It’s understandable for executives to want to build an atmosphere where the office becomes a destination, a place where workers want to come together, where ideas percolate and bounce around an office and end up on a memo in the director’s inbox that becomes a Hot New Thing. But these reasonable arguments for building a dense and collaborative workplace culture should be weighed against the preponderance of statistical evidence, which suggests that (1) sometimes people just like to work from home for a change, and (2) they’re really good at it.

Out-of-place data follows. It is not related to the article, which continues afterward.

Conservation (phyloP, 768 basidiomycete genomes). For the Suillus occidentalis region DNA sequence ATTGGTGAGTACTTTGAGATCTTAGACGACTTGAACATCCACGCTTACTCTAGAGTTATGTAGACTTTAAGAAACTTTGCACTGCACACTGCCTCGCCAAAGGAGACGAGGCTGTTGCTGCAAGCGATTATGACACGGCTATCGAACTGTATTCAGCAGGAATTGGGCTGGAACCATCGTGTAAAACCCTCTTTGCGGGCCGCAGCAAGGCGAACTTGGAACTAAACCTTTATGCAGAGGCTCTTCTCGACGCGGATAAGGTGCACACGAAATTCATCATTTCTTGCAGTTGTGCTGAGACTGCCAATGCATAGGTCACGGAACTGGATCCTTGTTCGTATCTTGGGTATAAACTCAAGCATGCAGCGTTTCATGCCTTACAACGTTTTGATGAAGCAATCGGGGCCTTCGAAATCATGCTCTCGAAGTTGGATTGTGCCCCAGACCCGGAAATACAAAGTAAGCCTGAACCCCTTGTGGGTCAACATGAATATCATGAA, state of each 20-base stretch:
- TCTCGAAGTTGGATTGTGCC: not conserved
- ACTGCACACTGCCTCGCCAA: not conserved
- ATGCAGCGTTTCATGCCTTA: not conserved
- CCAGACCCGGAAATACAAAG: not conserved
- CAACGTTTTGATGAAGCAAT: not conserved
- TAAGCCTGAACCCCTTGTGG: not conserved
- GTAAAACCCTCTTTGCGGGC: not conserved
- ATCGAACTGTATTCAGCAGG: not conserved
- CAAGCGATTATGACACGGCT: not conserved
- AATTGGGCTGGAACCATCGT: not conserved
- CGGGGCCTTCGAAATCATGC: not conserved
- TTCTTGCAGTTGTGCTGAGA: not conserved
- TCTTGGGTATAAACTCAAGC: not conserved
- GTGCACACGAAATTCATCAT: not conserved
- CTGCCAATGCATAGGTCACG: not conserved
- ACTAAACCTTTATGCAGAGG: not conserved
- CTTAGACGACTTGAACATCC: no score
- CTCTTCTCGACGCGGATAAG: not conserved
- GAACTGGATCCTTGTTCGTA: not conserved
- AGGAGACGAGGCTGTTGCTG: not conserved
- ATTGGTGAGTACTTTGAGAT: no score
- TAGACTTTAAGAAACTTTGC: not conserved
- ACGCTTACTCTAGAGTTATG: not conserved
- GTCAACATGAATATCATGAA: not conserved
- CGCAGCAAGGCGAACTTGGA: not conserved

A former Yahoo employee with a different view:
For what it’s worth, I support the no working form home rule. There’s a ton of abuse of that at Yahoo. Something specific to the company.
Katie J.M. Baker criticizes the move:
[W]hat about the people — single parents, working mothers, employees with ill family members — who require a certain amount of flexibility? It’s doubtful that Mayer, who famously pooh-poohed maternity leave, really cares. According to Business Insider, Mayer might be making this move because “she knows that some remote workers won’t want to start coming into the office and so they will quit. That helps Yahoo, which needs to cut costs.”